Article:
"I knew I was dead," he said later. "The only thing I thought was, 'Damn, my wife has to go to another funeral, and I'm not going to see my two boys again.'."

He dove to his right. He recalls the engine passing on one side of him, about six feet away.

The plane's right wing went through a generator trailer "like butter," Probst said. The starboard engine hit a low cement wall and blew apart.

He still can't remember the sound of the explosion.
Sometimes the memory starts to come back when he hears a particularly low-flying airliner heading into nearby Reagan National Airport, or when military jets fly over a burial at Arlington National Cemetery.

Most of the time, though, his memory is silent.

"It was pretty horrible," he said of the noiseless images he carries inside him, of the jet vanishing in a cloud of smoke and dust, and bits of metal and concrete drifting down like confetti.

On either side of him, three streetlights had been sheared in half by the airliner's wings at 12 to 15 feet above the ground. An engine had clipped the antenna off a Jeep Grand Cherokee stalled in traffic not far away.


http://www.dcmilitary.com/army/pentagram/6_55/local_news/10660-1.html (11/21/2001)

"I was standing on the sidewalk (parallel to the site of impact)...and I saw this plane coming right at me at what seemed like 300 miles an hour. I dove towards the ground and watched this great big engine from this beautiful airplane just vaporize," said Frank Probst, a member of the Pentagon renovations crew commented. "It looked like a huge fireball, pieces were flying out everywhere."

Our Analysis of Probst Account

Evaluating this testimony, we begin by noting that in the earlier accounts, Probst was standing on the sidewalk near highway 27.  However, in the ASCE version of events, he is portrayed as being close to the heliport.  There is no sidewalk from the construction trailers to the heliport, although there is a driveway that runs the length of the building directly in front which he could have been walking on and would have been more logical than going out to the sidewalk.  The sidewalk by Highway 27 where lightpoles were being knocked down, is several hundred feet away from the heliport.  If Probst were on his way to a meeting using any reasonably direct route, there would be no reason for him to be on the sidewalk by Highway 27.  It would have made much more sense for him to walk on pavement and grass near the heliport.  (An overview of the landscape at the Pentagon may be found at Jean-Pierre Desmoulins' web page,  http://perso.wanadoo.fr/jpdesm/pentagon/pages-en/dam-before.html which we highly recommend for context and further study.)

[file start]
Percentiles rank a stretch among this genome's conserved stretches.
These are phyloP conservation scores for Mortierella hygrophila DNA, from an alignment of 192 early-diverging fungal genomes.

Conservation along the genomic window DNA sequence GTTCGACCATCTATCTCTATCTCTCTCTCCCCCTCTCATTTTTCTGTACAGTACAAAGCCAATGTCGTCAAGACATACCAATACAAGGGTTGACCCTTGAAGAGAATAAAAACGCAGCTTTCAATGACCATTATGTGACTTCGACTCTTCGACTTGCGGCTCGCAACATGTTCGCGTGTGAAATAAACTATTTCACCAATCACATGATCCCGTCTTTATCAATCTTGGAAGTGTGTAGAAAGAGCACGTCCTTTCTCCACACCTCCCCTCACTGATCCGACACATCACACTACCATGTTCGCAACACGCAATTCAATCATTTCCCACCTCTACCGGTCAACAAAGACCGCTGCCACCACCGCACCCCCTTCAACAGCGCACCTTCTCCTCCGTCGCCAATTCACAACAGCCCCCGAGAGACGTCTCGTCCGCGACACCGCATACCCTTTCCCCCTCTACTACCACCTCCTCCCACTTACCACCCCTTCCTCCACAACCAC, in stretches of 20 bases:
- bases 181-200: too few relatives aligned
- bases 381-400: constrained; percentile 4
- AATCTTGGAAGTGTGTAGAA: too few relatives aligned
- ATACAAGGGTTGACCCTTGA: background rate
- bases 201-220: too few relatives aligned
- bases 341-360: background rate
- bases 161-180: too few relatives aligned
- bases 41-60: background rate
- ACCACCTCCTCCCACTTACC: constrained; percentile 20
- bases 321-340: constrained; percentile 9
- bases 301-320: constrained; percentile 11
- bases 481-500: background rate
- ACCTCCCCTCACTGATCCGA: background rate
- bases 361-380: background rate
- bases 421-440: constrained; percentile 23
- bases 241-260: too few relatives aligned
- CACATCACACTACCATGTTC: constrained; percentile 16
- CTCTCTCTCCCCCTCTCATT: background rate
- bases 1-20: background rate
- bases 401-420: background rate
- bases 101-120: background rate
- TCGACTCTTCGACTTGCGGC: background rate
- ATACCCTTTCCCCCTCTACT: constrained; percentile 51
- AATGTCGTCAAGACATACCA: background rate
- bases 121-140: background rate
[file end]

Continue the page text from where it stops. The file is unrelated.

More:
But if Probst  were near the heliport, he would not have been in position to see details such as the clipped antenna on the Jeep Cherokee.   So in the later version of the testimony,   we find that Probst has been moved off the sidewalk, and his co-worker Don Mason has been brought in as the source of the information about the lamp poles and the clipped antenna (as well as to assure us that he did indeed see Probst standing there in the path of the oncoming plane.)  While a cynical reader might suspect that certain details have been conveniently altered to  "collectively provide a coherent and credible account of the events", we must admit the possibility of confusion in the early reports. The heliport does look a little bit like a sidewalk, and perhaps Probst has very good distant vision.